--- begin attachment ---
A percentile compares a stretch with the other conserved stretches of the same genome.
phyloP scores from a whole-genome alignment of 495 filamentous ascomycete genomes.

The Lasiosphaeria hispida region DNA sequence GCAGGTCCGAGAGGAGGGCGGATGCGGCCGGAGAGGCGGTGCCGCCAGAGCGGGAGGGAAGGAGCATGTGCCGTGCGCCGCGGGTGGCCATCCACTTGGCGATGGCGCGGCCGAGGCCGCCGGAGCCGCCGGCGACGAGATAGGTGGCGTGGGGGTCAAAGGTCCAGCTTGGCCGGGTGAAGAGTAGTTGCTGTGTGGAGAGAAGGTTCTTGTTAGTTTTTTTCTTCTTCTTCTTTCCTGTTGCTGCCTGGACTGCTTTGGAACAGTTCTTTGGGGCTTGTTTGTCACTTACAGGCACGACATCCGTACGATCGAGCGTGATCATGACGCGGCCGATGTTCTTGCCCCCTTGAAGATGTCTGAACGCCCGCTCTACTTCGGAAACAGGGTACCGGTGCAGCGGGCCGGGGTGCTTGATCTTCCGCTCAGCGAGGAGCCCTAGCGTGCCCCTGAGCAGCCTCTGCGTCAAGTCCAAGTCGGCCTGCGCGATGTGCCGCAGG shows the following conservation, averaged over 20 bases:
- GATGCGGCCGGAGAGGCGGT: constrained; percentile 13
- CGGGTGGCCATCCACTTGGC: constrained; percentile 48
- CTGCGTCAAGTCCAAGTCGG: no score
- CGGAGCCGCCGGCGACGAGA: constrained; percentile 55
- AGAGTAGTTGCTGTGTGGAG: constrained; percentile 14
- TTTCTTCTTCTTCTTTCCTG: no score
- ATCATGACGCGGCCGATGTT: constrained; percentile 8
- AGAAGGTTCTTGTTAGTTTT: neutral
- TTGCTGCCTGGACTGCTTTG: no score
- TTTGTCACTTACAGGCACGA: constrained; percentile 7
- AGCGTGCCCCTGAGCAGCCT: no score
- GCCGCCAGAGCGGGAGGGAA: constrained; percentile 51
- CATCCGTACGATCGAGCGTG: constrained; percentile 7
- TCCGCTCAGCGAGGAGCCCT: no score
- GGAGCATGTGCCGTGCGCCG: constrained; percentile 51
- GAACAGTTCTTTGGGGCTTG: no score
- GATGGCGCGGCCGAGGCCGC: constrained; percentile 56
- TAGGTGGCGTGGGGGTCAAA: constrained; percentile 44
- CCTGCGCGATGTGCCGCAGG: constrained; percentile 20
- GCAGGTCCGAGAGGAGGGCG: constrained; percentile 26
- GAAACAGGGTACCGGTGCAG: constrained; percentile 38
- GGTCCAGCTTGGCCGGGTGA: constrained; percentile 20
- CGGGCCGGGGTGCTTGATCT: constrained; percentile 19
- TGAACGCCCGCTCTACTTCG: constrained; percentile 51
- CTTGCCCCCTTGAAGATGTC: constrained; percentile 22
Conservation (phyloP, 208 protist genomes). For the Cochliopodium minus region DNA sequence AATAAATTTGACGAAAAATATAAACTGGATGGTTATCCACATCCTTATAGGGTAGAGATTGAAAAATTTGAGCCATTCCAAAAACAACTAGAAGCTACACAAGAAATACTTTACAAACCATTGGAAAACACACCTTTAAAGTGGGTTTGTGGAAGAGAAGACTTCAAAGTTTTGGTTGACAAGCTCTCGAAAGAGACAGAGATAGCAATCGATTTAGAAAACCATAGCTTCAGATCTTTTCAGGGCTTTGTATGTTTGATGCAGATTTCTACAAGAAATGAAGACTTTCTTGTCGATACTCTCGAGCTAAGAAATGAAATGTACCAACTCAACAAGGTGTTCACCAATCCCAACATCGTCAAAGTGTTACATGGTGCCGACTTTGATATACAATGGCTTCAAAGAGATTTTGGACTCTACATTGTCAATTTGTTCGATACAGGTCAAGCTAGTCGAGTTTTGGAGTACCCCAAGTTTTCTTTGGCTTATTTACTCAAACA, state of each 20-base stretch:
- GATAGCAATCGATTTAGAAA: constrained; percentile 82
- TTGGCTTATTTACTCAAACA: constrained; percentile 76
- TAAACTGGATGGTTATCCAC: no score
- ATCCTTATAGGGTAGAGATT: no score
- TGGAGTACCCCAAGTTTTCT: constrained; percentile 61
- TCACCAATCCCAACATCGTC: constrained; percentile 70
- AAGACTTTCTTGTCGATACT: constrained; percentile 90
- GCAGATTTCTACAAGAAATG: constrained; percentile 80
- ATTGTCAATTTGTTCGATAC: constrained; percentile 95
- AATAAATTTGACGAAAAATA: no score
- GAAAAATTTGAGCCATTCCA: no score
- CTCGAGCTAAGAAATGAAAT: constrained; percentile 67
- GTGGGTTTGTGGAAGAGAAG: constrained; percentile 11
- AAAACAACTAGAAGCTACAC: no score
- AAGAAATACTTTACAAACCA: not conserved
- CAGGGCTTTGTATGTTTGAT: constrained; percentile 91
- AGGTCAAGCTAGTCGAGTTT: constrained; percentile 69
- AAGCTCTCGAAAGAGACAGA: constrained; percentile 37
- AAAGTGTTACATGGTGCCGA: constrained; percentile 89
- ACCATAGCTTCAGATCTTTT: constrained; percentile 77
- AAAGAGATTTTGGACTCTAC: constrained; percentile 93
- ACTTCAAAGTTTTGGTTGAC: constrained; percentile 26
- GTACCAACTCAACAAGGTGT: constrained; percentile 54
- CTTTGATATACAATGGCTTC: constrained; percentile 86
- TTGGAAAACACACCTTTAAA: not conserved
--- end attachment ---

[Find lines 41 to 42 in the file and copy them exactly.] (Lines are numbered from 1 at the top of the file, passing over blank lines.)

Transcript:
- CTCGAGCTAAGAAATGAAAT: constrained; percentile 67
- GTGGGTTTGTGGAAGAGAAG: constrained; percentile 11